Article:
Thursday, December 8, 2016
Jesus was the Son of God, yet he washed the feet of his disciples, a work normally performed by slaves (John 13:4-5). He was the Word who became flesh, yet he prepared breakfast for the apostles (John 21:12-13). Children were usually seen but not heard, yet he brought them into his ministry (Matthew 19:13-14; Mark 10:14-16). A Rabbi avoided women, but Jesus didn’t hesitate to teach them (Luke 10:38-42). Jews didn’t have fellowship with Samaritans, yet the King of kings asked a Samaritan woman for water (John 4:1ff). Jews stoned women caught in the act of adultery, but Jesus refused to condemn one (John 8:11). Diseases caused Jewish men to avoid the sick to keep from becoming unclean, yet Jesus, walked among them (Mark 5:31; Luke 8:45-46).
Yet, Jesus never picked up an oar to assist the apostles in rowing the boat nor in hoisting the sail (Mark 4:35-39). He never assisted in pulling in the nets that were full of fish (John 21:5-6). He allowed women to follow and minister to him rather than taking care of himself (Matthew 27:55; Mark 15:41; Luke 23:49, 5). He didn’t go into town to retrieve the animal he would ride (Matthew 21:2). He did not go himself to find a room to observe the Passover (Matthew 26:18). He did not help in preparing the Passover meal (Matthew 26:19).
Have you ever engaged in a “work of the church” which someone else wasn’t involved in? Have you ever been critical of that person because they were not doing what you were? Was there a slight hint in you that you were being “more spiritual” than they were? You were doing the Lord’s work, but they weren’t? Did you also entertain a martyr’s complex because they weren’t making any effort to help you (Luke 10:40)?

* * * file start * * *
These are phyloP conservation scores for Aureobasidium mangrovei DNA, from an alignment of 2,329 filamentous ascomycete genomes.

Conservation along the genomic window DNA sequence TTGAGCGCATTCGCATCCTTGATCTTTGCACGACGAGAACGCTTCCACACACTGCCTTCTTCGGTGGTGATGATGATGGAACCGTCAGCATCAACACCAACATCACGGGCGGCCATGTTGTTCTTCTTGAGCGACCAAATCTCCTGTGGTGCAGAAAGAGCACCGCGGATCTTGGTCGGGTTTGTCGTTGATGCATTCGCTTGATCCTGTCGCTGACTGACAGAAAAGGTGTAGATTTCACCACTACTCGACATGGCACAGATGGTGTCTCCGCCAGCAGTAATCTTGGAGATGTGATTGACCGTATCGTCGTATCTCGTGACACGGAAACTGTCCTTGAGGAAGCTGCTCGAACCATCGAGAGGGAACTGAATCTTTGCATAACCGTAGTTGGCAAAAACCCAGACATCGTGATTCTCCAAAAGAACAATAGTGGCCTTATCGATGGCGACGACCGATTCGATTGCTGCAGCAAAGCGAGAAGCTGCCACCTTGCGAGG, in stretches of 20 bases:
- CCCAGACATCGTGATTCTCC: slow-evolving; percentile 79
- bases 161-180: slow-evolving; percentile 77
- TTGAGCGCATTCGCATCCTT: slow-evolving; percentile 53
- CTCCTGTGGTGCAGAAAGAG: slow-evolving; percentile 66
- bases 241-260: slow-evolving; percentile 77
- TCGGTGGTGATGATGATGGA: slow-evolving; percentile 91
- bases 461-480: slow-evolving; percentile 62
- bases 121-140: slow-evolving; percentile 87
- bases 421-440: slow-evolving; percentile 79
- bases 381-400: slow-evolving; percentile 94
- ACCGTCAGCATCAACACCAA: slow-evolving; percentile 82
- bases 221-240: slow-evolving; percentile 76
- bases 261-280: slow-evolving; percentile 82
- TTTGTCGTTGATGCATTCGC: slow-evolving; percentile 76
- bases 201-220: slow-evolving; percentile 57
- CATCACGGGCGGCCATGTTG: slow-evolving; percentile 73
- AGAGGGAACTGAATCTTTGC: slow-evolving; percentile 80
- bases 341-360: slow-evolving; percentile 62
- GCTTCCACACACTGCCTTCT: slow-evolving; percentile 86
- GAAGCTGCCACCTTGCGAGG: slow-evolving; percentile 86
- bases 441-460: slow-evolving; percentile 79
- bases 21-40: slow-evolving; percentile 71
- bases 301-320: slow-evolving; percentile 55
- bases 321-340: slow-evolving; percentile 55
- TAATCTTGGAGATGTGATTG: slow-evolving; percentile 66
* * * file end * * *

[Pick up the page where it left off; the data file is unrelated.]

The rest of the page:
Was Jesus too lazy to help row or hoist a sail or pull in a net? Was he “too good” to retrieve a donkey, prepare his own meal, find the upper room, or to help prepare things in observance of Passover? If he had just been an “average” member rather than the Savior, wouldn’t he have been criticized for failing to “pitch in”?
As far as the high priest, the Jewish court, the Pharisees, the Sadducees, and the somebodies were concerned, Jesus needed crucifying. He wasn’t worthy of life but needed to be dead. They knew their Bible. They were the professors. They had been schooled at the best institutions. They had sat at the feet of the best teachers with the proper credentials. They were recognized and appreciated. He was only a carpenter’s son. He was from Nazareth (John 1:46). Whatever miracles he performed were given to him by the power of the devil (Matthew 12:24)! His disciples were a mix-matched group of ignorant and unlearned men (Acts 4:13). Messiahs had come and gone. He was just another troublemaker. They knew what was best for the people and their nation. This young, self taught Rabbi wasn’t it. They were successful, successful in failing to recognize “a God thing” or “a God event”! Some today continue to use their measuring stick!
Perhaps, when we elevate ourselves to demote others, we may be aligning ourselves with the Jewish court rather than with Jesus? We may also be blind to what others are doing which we are not engaged in! Their work may be “a God thing.” Is yours? How do we measure success?
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